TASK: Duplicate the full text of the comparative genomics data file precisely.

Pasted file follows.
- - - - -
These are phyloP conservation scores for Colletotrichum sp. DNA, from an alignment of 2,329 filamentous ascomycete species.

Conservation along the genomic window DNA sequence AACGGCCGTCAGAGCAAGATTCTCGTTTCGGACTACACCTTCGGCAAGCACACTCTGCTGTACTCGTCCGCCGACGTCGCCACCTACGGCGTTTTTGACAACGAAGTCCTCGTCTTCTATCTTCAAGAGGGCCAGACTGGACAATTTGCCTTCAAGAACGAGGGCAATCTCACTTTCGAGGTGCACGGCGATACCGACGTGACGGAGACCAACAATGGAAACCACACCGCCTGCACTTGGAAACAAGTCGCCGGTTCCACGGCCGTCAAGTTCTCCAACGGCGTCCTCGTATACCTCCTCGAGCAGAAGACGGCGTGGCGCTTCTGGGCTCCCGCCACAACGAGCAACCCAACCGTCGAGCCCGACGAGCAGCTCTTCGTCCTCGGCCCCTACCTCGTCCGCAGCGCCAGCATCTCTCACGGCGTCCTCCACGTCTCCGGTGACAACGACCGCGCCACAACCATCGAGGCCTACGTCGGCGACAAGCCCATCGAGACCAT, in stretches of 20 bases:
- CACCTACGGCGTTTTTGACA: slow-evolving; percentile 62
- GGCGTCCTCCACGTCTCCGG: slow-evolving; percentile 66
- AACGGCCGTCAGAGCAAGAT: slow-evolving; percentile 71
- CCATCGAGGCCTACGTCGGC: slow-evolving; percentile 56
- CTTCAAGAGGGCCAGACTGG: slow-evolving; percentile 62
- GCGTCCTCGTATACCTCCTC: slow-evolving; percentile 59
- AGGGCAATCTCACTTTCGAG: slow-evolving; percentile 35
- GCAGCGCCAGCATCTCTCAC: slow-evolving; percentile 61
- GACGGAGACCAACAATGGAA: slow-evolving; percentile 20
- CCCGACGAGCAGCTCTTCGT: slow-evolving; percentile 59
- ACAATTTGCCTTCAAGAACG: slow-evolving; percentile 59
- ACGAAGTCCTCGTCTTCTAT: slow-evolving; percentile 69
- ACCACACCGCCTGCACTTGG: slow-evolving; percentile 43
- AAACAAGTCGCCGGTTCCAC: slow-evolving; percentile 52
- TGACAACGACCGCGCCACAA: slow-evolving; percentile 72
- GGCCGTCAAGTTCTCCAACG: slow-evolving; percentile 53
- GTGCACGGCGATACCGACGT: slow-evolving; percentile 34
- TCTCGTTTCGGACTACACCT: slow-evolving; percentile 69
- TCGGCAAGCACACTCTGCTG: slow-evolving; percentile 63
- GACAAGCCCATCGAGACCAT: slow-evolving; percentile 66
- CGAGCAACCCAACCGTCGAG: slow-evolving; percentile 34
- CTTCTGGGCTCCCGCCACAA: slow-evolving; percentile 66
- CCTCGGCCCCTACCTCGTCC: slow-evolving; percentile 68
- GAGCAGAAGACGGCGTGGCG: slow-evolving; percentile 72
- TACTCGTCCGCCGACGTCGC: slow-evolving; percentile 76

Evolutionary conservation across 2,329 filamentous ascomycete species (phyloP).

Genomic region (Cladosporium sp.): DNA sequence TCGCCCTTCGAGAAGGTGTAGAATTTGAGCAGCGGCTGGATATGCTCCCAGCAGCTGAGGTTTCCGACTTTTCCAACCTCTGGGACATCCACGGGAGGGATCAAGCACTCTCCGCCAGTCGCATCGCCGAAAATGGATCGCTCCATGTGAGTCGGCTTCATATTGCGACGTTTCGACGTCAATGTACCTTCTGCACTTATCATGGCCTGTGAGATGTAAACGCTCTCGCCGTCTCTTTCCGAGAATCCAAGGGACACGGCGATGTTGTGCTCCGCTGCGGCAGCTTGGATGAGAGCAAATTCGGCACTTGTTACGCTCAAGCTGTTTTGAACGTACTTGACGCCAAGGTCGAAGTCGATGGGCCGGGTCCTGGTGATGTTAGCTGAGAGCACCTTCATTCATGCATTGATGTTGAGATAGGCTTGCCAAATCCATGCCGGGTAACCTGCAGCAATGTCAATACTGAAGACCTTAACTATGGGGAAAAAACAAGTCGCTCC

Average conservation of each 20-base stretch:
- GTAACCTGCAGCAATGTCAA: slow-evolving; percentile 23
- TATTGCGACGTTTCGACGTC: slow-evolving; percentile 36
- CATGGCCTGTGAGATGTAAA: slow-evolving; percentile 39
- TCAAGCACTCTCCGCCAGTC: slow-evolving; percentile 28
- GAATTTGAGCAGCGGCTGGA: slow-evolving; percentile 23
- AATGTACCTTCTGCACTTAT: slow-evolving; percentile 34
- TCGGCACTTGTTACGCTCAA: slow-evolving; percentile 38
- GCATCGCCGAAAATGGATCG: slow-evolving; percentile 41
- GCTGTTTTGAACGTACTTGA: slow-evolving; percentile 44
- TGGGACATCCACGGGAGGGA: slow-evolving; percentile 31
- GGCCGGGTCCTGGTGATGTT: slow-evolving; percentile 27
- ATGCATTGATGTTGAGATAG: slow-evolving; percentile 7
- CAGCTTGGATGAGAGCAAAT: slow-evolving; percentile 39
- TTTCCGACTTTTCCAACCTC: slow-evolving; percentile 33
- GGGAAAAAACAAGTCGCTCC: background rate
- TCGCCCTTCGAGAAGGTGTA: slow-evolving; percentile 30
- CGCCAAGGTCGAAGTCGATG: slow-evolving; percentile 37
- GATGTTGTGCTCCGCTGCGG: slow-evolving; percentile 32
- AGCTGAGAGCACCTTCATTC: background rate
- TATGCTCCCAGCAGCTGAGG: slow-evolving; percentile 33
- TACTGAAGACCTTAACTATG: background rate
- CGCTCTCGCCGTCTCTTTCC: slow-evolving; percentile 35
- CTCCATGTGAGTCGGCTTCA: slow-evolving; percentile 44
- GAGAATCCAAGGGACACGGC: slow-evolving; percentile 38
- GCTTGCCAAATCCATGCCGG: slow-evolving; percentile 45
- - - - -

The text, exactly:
These are phyloP conservation scores for Colletotrichum sp. DNA, from an alignment of 2,329 filamentous ascomycete species.

Conservation along the genomic window DNA sequence AACGGCCGTCAGAGCAAGATTCTCGTTTCGGACTACACCTTCGGCAAGCACACTCTGCTGTACTCGTCCGCCGACGTCGCCACCTACGGCGTTTTTGACAACGAAGTCCTCGTCTTCTATCTTCAAGAGGGCCAGACTGGACAATTTGCCTTCAAGAACGAGGGCAATCTCACTTTCGAGGTGCACGGCGATACCGACGTGACGGAGACCAACAATGGAAACCACACCGCCTGCACTTGGAAACAAGTCGCCGGTTCCACGGCCGTCAAGTTCTCCAACGGCGTCCTCGTATACCTCCTCGAGCAGAAGACGGCGTGGCGCTTCTGGGCTCCCGCCACAACGAGCAACCCAACCGTCGAGCCCGACGAGCAGCTCTTCGTCCTCGGCCCCTACCTCGTCCGCAGCGCCAGCATCTCTCACGGCGTCCTCCACGTCTCCGGTGACAACGACCGCGCCACAACCATCGAGGCCTACGTCGGCGACAAGCCCATCGAGACCAT, in stretches of 20 bases:
- CACCTACGGCGTTTTTGACA: slow-evolving; percentile 62
- GGCGTCCTCCACGTCTCCGG: slow-evolving; percentile 66
- AACGGCCGTCAGAGCAAGAT: slow-evolving; percentile 71
- CCATCGAGGCCTACGTCGGC: slow-evolving; percentile 56
- CTTCAAGAGGGCCAGACTGG: slow-evolving; percentile 62
- GCGTCCTCGTATACCTCCTC: slow-evolving; percentile 59
- AGGGCAATCTCACTTTCGAG: slow-evolving; percentile 35
- GCAGCGCCAGCATCTCTCAC: slow-evolving; percentile 61
- GACGGAGACCAACAATGGAA: slow-evolving; percentile 20
- CCCGACGAGCAGCTCTTCGT: slow-evolving; percentile 59
- ACAATTTGCCTTCAAGAACG: slow-evolving; percentile 59
- ACGAAGTCCTCGTCTTCTAT: slow-evolving; percentile 69
- ACCACACCGCCTGCACTTGG: slow-evolving; percentile 43
- AAACAAGTCGCCGGTTCCAC: slow-evolving; percentile 52
- TGACAACGACCGCGCCACAA: slow-evolving; percentile 72
- GGCCGTCAAGTTCTCCAACG: slow-evolving; percentile 53
- GTGCACGGCGATACCGACGT: slow-evolving; percentile 34
- TCTCGTTTCGGACTACACCT: slow-evolving; percentile 69
- TCGGCAAGCACACTCTGCTG: slow-evolving; percentile 63
- GACAAGCCCATCGAGACCAT: slow-evolving; percentile 66
- CGAGCAACCCAACCGTCGAG: slow-evolving; percentile 34
- CTTCTGGGCTCCCGCCACAA: slow-evolving; percentile 66
- CCTCGGCCCCTACCTCGTCC: slow-evolving; percentile 68
- GAGCAGAAGACGGCGTGGCG: slow-evolving; percentile 72
- TACTCGTCCGCCGACGTCGC: slow-evolving; percentile 76

Evolutionary conservation across 2,329 filamentous ascomycete species (phyloP).

Genomic region (Cladosporium sp.): DNA sequence TCGCCCTTCGAGAAGGTGTAGAATTTGAGCAGCGGCTGGATATGCTCCCAGCAGCTGAGGTTTCCGACTTTTCCAACCTCTGGGACATCCACGGGAGGGATCAAGCACTCTCCGCCAGTCGCATCGCCGAAAATGGATCGCTCCATGTGAGTCGGCTTCATATTGCGACGTTTCGACGTCAATGTACCTTCTGCACTTATCATGGCCTGTGAGATGTAAACGCTCTCGCCGTCTCTTTCCGAGAATCCAAGGGACACGGCGATGTTGTGCTCCGCTGCGGCAGCTTGGATGAGAGCAAATTCGGCACTTGTTACGCTCAAGCTGTTTTGAACGTACTTGACGCCAAGGTCGAAGTCGATGGGCCGGGTCCTGGTGATGTTAGCTGAGAGCACCTTCATTCATGCATTGATGTTGAGATAGGCTTGCCAAATCCATGCCGGGTAACCTGCAGCAATGTCAATACTGAAGACCTTAACTATGGGGAAAAAACAAGTCGCTCC

Average conservation of each 20-base stretch:
- GTAACCTGCAGCAATGTCAA: slow-evolving; percentile 23
- TATTGCGACGTTTCGACGTC: slow-evolving; percentile 36
- CATGGCCTGTGAGATGTAAA: slow-evolving; percentile 39
- TCAAGCACTCTCCGCCAGTC: slow-evolving; percentile 28
- GAATTTGAGCAGCGGCTGGA: slow-evolving; percentile 23
- AATGTACCTTCTGCACTTAT: slow-evolving; percentile 34
- TCGGCACTTGTTACGCTCAA: slow-evolving; percentile 38
- GCATCGCCGAAAATGGATCG: slow-evolving; percentile 41
- GCTGTTTTGAACGTACTTGA: slow-evolving; percentile 44
- TGGGACATCCACGGGAGGGA: slow-evolving; percentile 31
- GGCCGGGTCCTGGTGATGTT: slow-evolving; percentile 27
- ATGCATTGATGTTGAGATAG: slow-evolving; percentile 7
- CAGCTTGGATGAGAGCAAAT: slow-evolving; percentile 39
- TTTCCGACTTTTCCAACCTC: slow-evolving; percentile 33
- GGGAAAAAACAAGTCGCTCC: background rate
- TCGCCCTTCGAGAAGGTGTA: slow-evolving; percentile 30
- CGCCAAGGTCGAAGTCGATG: slow-evolving; percentile 37
- GATGTTGTGCTCCGCTGCGG: slow-evolving; percentile 32
- AGCTGAGAGCACCTTCATTC: background rate
- TATGCTCCCAGCAGCTGAGG: slow-evolving; percentile 33
- TACTGAAGACCTTAACTATG: background rate
- CGCTCTCGCCGTCTCTTTCC: slow-evolving; percentile 35
- CTCCATGTGAGTCGGCTTCA: slow-evolving; percentile 44
- GAGAATCCAAGGGACACGGC: slow-evolving; percentile 38
- GCTTGCCAAATCCATGCCGG: slow-evolving; percentile 45